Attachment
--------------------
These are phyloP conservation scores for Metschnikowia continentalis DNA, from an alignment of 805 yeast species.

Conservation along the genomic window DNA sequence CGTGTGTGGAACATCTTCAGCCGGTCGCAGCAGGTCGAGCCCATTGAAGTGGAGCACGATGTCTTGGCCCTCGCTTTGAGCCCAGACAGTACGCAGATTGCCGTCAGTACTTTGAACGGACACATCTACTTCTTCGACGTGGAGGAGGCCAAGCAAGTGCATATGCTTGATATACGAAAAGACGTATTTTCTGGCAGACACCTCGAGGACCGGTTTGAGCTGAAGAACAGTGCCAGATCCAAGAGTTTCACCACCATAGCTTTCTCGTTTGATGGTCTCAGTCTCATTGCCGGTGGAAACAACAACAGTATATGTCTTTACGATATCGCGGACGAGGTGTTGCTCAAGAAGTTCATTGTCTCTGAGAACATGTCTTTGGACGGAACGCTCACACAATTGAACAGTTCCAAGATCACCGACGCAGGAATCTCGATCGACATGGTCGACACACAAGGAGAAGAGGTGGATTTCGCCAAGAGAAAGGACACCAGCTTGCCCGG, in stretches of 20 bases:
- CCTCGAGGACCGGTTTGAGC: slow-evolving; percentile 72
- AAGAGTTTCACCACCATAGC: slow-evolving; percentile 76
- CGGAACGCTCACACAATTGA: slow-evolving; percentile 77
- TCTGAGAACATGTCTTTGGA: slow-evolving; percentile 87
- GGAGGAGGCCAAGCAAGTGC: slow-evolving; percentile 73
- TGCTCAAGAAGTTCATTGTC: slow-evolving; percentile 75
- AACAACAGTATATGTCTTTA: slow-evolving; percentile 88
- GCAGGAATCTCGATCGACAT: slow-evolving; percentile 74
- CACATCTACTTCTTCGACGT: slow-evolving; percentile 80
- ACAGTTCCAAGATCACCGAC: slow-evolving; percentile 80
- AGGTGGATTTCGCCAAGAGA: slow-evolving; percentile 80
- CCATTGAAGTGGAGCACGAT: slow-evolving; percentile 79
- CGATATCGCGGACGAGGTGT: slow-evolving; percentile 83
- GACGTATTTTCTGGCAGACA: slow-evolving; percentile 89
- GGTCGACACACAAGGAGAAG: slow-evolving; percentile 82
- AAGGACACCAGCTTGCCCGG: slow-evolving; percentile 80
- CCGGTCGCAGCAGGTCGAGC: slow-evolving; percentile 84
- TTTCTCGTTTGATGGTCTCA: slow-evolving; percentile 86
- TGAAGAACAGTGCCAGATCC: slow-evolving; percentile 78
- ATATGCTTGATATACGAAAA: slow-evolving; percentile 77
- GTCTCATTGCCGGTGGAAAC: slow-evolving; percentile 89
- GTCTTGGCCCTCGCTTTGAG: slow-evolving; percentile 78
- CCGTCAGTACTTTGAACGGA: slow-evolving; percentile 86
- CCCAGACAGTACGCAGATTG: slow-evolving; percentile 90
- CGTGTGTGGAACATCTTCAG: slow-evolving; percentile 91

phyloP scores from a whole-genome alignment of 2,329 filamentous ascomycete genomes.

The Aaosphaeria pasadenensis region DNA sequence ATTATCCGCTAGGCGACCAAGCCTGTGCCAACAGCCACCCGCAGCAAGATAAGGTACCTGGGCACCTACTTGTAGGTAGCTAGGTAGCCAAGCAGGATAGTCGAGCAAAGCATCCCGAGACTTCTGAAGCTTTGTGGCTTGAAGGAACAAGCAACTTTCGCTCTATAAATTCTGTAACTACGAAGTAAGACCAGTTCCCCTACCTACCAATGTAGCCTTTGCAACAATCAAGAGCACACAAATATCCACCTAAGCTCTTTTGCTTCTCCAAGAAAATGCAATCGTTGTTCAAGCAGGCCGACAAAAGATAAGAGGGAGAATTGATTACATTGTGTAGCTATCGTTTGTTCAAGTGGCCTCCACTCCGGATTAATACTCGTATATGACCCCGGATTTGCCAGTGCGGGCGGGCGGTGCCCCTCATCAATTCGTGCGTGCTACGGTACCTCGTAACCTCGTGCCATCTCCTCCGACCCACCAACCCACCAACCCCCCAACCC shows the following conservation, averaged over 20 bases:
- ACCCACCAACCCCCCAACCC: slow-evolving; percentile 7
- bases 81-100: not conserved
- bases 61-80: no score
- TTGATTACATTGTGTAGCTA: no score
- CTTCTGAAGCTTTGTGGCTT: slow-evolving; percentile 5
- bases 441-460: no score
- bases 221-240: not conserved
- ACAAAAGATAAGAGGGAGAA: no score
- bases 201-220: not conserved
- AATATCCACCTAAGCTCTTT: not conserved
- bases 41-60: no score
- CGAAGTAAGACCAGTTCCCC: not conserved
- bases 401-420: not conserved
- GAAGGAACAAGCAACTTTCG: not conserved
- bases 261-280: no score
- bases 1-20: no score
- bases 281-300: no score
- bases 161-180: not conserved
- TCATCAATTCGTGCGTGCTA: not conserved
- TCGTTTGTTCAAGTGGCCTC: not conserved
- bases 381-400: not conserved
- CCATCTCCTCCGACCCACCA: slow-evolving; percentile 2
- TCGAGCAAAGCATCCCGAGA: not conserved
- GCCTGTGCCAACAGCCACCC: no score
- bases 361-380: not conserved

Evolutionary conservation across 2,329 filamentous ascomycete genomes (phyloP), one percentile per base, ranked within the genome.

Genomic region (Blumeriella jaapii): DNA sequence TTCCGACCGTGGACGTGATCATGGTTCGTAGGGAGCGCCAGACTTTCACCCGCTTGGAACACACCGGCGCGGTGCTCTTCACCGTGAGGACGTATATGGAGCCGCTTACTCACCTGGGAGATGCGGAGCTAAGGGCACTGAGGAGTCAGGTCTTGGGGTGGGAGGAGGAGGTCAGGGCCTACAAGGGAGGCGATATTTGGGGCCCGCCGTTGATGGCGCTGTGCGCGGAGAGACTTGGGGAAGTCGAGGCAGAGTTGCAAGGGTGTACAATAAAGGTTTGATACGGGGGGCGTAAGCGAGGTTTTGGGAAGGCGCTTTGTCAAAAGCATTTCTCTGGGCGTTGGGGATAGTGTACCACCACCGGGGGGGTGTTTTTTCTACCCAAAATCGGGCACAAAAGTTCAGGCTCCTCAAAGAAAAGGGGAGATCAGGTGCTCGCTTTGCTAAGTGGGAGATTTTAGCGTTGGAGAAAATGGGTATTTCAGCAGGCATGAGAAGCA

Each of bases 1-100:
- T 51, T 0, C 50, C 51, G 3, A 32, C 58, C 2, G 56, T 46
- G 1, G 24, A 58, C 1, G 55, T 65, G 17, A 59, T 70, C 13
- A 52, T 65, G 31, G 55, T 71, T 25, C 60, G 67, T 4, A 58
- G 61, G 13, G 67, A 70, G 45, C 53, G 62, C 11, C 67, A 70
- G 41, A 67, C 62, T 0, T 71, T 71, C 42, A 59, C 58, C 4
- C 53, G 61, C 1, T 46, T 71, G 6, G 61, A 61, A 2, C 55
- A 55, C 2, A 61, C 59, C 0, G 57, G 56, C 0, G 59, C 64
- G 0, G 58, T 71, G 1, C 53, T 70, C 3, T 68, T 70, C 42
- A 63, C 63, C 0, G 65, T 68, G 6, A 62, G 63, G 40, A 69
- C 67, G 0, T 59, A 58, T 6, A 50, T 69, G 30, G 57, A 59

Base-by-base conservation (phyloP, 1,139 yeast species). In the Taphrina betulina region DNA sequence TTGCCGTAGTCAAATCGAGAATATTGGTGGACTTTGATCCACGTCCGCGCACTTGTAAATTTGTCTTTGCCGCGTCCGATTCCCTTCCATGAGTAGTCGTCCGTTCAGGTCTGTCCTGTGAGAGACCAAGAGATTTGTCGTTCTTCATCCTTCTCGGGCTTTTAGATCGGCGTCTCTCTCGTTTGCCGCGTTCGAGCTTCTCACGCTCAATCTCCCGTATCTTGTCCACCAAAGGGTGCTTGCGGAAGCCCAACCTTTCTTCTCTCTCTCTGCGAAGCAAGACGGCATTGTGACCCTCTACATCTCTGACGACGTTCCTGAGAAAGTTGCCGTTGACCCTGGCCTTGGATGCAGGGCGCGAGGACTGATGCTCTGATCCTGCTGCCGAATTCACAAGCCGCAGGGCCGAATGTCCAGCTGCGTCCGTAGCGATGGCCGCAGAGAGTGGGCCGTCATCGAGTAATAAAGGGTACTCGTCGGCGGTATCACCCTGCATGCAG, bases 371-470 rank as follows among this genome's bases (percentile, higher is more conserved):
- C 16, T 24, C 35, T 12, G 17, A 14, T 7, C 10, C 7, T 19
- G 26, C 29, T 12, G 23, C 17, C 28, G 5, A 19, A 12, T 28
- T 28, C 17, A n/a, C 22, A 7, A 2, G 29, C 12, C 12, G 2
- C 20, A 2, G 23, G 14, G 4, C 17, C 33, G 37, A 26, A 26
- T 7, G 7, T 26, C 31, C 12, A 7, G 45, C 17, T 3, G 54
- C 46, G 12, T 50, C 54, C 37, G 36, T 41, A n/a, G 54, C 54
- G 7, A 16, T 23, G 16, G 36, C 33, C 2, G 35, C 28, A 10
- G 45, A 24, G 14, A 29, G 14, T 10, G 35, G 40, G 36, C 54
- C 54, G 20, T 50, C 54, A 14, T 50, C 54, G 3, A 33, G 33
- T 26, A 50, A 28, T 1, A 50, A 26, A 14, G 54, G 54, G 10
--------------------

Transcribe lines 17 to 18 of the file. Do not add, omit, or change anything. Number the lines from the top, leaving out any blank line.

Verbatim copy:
- GGTCGACACACAAGGAGAAG: slow-evolving; percentile 82
- AAGGACACCAGCTTGCCCGG: slow-evolving; percentile 80